Let triangle ABC be any triangle. Then if P is any point in the plane, then the triangle formed by constructing perpendiculars to the sides of ABC (extended if necessary) locate three points R, S, and T that are the intersections. Triangle RST is the Pedal Triangle for Pedal Point P. This definition is illustrated in Figure 1.
Now let us investigate the pedal triangle when pedal point P is located in the following positions:
1. What if pedal point P is the Orthocenter of triangle ABC ? Even if outside ABC?
2. What if . . . P is the Circumcenter . . . ? Even if outside ABC?
3. What if P is one of the Vertices of triangle ABC?
If you have not looked number three above, it is worth looking at because the following discussion will be an extension of that pedal point position and its pedal triangle.
As was seen in number three above, the pedal triangle becomes a degenerate triangle and forms the Simson line when the pedal point is located at one of the vertices of triangle ABC. Is there any other points where the pedal triangle becomes degenerate and a the Simson line is formed besides when located at one of the vertices of triangle ABC? One may want to try looking at the pedal triangle when the pedal point is on the circumcircle since the circumcircle passes through each vertice of triangle ABC. This is illustrated in Figure 1 below.
From this image you can see that when the pedal point is located on the circumcircle, the Simson line is formed. If you think that the location of the pedal point in Figure 1 is just another special case of when the Simson line occurs and you are not yet convinced that a pedal point on the circumcircle always creates a Simson line, go to GSP for an animation of the pedal point on the circumcircle to see for yourself.
Continuing with this discussion on Simson lines. Is there a point on the circumcircle for the pedal point that makes the Simson line one of the sides of the triangle ABC? As can be seen in Figure 2, there is indeed such a point, and by moving the pedal point around one can find the location where the Simson line is the same segment as as the other two sides of triangle ABC as well.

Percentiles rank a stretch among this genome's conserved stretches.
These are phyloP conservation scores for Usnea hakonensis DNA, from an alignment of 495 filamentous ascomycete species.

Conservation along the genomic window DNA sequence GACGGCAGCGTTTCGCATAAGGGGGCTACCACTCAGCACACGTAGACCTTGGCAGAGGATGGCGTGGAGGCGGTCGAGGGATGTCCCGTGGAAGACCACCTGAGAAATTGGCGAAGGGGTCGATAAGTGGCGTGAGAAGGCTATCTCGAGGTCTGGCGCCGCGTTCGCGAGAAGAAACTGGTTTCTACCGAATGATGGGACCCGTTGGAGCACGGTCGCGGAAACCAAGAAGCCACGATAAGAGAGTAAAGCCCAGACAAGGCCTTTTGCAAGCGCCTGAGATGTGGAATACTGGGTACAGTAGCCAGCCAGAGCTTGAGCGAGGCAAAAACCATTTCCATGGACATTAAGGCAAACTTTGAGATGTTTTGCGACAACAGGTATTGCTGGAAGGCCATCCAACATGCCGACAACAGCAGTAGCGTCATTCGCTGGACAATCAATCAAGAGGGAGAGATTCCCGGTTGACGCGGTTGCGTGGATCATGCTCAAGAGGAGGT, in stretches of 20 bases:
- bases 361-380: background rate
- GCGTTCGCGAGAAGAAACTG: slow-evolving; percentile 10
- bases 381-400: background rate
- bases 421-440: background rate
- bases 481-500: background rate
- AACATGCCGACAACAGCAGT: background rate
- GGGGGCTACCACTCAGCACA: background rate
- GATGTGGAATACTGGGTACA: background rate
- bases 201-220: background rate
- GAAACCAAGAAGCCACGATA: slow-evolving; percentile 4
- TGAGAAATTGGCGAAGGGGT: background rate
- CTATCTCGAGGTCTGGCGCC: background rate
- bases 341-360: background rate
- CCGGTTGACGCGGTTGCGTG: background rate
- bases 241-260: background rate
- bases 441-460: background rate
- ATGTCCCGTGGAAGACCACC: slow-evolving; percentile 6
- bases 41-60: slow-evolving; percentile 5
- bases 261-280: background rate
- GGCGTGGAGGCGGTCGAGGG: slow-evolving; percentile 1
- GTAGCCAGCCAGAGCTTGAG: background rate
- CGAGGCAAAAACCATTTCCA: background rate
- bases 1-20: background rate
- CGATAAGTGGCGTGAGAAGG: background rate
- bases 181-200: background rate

Now that it has been found that the Simson line can lie along a side of triangle ABC, is there any way to predict where the pedal point needs to be located in order for this to occur? By looking at Figure 2, one can notice that the pedal point, c(the center of the circumcircle) and vertice C seem to lie on a common line. After constructing the line through points c and C, it becomes clear that when the pedal point is located on this line the Simson line becomes one of the sides of triangle ABC. Figure 3 illustrates this point.
In closing this discussion on pedal points and triangles, we will look at a few other interesting items that they create. If one was to trace the midpoints of the sides of the pedal triangle, what would you think the resulting shapes would look like? Circles? Lines? Parabolas? Ellipses? By looking at Figure 4, you can see that the midpoints of the pedal triangle trace out the paths of ellipses.
Another interesting consequence that occurs, comes from the intersection between the Simson line and the line segment connecting the pedal point P and the orthocenter H of triangle ABC. The point where these two line segments intersect turns out to be the midpoint of the line segment through P and H. Figure 5 displays this occurrence.
If one was to trace the lines that formed the segments that make up the sides of the pedal triangle while the pedal point was moving around the circumcircle, what would one expect to see? When tracing lines, envelopes generally form defining some type of shape. What shape would you expect to form from tracing P around the circumcircle, to make the previous question a little more direct? As may have been expected, the lines forming the pedal triangle when traced form an envelope that resembles a triangle, as can be seen in Figure 6.
This concludes all of the discussions about pedal points and triangles. However, there are many other interesting items to investigate that are not presented here. If the reader feels so inclined to investigate further, some possible investigations may include: